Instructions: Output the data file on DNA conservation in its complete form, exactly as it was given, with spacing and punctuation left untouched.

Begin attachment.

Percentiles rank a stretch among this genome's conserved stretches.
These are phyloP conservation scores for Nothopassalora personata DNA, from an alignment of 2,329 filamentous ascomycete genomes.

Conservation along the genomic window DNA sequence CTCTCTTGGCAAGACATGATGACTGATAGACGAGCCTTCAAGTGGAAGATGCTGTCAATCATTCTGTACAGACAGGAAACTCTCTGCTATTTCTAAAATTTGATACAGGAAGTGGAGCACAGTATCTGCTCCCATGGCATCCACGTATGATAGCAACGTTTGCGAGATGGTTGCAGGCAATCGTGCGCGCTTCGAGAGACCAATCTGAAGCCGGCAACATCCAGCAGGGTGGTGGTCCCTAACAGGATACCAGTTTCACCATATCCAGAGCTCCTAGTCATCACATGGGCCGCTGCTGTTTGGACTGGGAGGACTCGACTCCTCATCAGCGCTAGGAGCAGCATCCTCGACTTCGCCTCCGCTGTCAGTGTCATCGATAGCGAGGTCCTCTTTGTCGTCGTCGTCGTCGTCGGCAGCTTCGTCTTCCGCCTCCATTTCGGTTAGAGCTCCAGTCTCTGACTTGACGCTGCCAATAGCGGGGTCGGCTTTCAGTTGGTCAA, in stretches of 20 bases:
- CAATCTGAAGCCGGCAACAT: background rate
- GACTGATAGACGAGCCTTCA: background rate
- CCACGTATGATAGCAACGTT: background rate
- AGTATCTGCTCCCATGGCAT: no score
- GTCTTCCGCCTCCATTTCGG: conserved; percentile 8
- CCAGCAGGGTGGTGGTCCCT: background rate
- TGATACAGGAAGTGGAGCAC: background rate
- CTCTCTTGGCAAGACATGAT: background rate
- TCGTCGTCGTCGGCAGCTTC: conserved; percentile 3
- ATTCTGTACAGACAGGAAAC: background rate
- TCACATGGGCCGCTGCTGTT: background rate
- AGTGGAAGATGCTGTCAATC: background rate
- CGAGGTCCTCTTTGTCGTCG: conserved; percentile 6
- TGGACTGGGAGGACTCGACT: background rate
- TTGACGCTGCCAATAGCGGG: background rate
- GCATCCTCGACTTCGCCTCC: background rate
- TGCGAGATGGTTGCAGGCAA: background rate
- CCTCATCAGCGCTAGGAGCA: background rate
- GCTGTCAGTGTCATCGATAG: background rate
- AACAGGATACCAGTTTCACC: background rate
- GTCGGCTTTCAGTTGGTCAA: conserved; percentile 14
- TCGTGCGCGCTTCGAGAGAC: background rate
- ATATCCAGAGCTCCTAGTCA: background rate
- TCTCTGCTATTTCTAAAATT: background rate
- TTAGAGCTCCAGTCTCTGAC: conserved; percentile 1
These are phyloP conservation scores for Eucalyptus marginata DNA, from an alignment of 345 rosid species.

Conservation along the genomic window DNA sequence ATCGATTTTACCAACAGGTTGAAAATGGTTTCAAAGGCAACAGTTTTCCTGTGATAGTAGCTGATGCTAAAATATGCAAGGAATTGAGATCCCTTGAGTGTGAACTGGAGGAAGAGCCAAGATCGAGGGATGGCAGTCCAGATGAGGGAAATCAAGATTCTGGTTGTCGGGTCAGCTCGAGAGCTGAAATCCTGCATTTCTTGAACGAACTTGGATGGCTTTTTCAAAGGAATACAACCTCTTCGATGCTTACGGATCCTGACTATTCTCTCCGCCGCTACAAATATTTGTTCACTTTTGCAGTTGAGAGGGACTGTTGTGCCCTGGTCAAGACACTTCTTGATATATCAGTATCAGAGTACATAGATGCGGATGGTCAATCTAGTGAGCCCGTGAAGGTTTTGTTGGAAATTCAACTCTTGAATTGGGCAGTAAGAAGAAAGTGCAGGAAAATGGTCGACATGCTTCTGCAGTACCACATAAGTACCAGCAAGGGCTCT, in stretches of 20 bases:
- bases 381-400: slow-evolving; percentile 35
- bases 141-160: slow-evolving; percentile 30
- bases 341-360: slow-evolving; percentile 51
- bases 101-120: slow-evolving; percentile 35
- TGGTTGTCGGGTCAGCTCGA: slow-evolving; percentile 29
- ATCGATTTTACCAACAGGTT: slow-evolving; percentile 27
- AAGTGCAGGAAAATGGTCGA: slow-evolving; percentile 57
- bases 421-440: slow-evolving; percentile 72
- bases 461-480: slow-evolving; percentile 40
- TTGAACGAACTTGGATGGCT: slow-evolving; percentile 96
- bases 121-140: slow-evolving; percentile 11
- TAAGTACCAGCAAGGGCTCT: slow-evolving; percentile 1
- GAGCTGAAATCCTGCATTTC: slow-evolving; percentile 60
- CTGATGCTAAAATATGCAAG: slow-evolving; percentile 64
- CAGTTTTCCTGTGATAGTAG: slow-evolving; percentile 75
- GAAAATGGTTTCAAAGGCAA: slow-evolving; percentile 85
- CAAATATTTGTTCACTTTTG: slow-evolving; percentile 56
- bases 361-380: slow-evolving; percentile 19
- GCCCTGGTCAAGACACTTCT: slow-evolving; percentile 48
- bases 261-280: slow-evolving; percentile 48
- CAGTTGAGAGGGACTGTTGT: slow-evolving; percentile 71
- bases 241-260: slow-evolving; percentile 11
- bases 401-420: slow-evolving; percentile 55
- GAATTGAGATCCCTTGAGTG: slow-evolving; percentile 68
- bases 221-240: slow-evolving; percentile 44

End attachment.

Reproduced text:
Percentiles rank a stretch among this genome's conserved stretches.
These are phyloP conservation scores for Nothopassalora personata DNA, from an alignment of 2,329 filamentous ascomycete genomes.

Conservation along the genomic window DNA sequence CTCTCTTGGCAAGACATGATGACTGATAGACGAGCCTTCAAGTGGAAGATGCTGTCAATCATTCTGTACAGACAGGAAACTCTCTGCTATTTCTAAAATTTGATACAGGAAGTGGAGCACAGTATCTGCTCCCATGGCATCCACGTATGATAGCAACGTTTGCGAGATGGTTGCAGGCAATCGTGCGCGCTTCGAGAGACCAATCTGAAGCCGGCAACATCCAGCAGGGTGGTGGTCCCTAACAGGATACCAGTTTCACCATATCCAGAGCTCCTAGTCATCACATGGGCCGCTGCTGTTTGGACTGGGAGGACTCGACTCCTCATCAGCGCTAGGAGCAGCATCCTCGACTTCGCCTCCGCTGTCAGTGTCATCGATAGCGAGGTCCTCTTTGTCGTCGTCGTCGTCGTCGGCAGCTTCGTCTTCCGCCTCCATTTCGGTTAGAGCTCCAGTCTCTGACTTGACGCTGCCAATAGCGGGGTCGGCTTTCAGTTGGTCAA, in stretches of 20 bases:
- CAATCTGAAGCCGGCAACAT: background rate
- GACTGATAGACGAGCCTTCA: background rate
- CCACGTATGATAGCAACGTT: background rate
- AGTATCTGCTCCCATGGCAT: no score
- GTCTTCCGCCTCCATTTCGG: conserved; percentile 8
- CCAGCAGGGTGGTGGTCCCT: background rate
- TGATACAGGAAGTGGAGCAC: background rate
- CTCTCTTGGCAAGACATGAT: background rate
- TCGTCGTCGTCGGCAGCTTC: conserved; percentile 3
- ATTCTGTACAGACAGGAAAC: background rate
- TCACATGGGCCGCTGCTGTT: background rate
- AGTGGAAGATGCTGTCAATC: background rate
- CGAGGTCCTCTTTGTCGTCG: conserved; percentile 6
- TGGACTGGGAGGACTCGACT: background rate
- TTGACGCTGCCAATAGCGGG: background rate
- GCATCCTCGACTTCGCCTCC: background rate
- TGCGAGATGGTTGCAGGCAA: background rate
- CCTCATCAGCGCTAGGAGCA: background rate
- GCTGTCAGTGTCATCGATAG: background rate
- AACAGGATACCAGTTTCACC: background rate
- GTCGGCTTTCAGTTGGTCAA: conserved; percentile 14
- TCGTGCGCGCTTCGAGAGAC: background rate
- ATATCCAGAGCTCCTAGTCA: background rate
- TCTCTGCTATTTCTAAAATT: background rate
- TTAGAGCTCCAGTCTCTGAC: conserved; percentile 1
These are phyloP conservation scores for Eucalyptus marginata DNA, from an alignment of 345 rosid species.

Conservation along the genomic window DNA sequence ATCGATTTTACCAACAGGTTGAAAATGGTTTCAAAGGCAACAGTTTTCCTGTGATAGTAGCTGATGCTAAAATATGCAAGGAATTGAGATCCCTTGAGTGTGAACTGGAGGAAGAGCCAAGATCGAGGGATGGCAGTCCAGATGAGGGAAATCAAGATTCTGGTTGTCGGGTCAGCTCGAGAGCTGAAATCCTGCATTTCTTGAACGAACTTGGATGGCTTTTTCAAAGGAATACAACCTCTTCGATGCTTACGGATCCTGACTATTCTCTCCGCCGCTACAAATATTTGTTCACTTTTGCAGTTGAGAGGGACTGTTGTGCCCTGGTCAAGACACTTCTTGATATATCAGTATCAGAGTACATAGATGCGGATGGTCAATCTAGTGAGCCCGTGAAGGTTTTGTTGGAAATTCAACTCTTGAATTGGGCAGTAAGAAGAAAGTGCAGGAAAATGGTCGACATGCTTCTGCAGTACCACATAAGTACCAGCAAGGGCTCT, in stretches of 20 bases:
- bases 381-400: slow-evolving; percentile 35
- bases 141-160: slow-evolving; percentile 30
- bases 341-360: slow-evolving; percentile 51
- bases 101-120: slow-evolving; percentile 35
- TGGTTGTCGGGTCAGCTCGA: slow-evolving; percentile 29
- ATCGATTTTACCAACAGGTT: slow-evolving; percentile 27
- AAGTGCAGGAAAATGGTCGA: slow-evolving; percentile 57
- bases 421-440: slow-evolving; percentile 72
- bases 461-480: slow-evolving; percentile 40
- TTGAACGAACTTGGATGGCT: slow-evolving; percentile 96
- bases 121-140: slow-evolving; percentile 11
- TAAGTACCAGCAAGGGCTCT: slow-evolving; percentile 1
- GAGCTGAAATCCTGCATTTC: slow-evolving; percentile 60
- CTGATGCTAAAATATGCAAG: slow-evolving; percentile 64
- CAGTTTTCCTGTGATAGTAG: slow-evolving; percentile 75
- GAAAATGGTTTCAAAGGCAA: slow-evolving; percentile 85
- CAAATATTTGTTCACTTTTG: slow-evolving; percentile 56
- bases 361-380: slow-evolving; percentile 19
- GCCCTGGTCAAGACACTTCT: slow-evolving; percentile 48
- bases 261-280: slow-evolving; percentile 48
- CAGTTGAGAGGGACTGTTGT: slow-evolving; percentile 71
- bases 241-260: slow-evolving; percentile 11
- bases 401-420: slow-evolving; percentile 55
- GAATTGAGATCCCTTGAGTG: slow-evolving; percentile 68
- bases 221-240: slow-evolving; percentile 44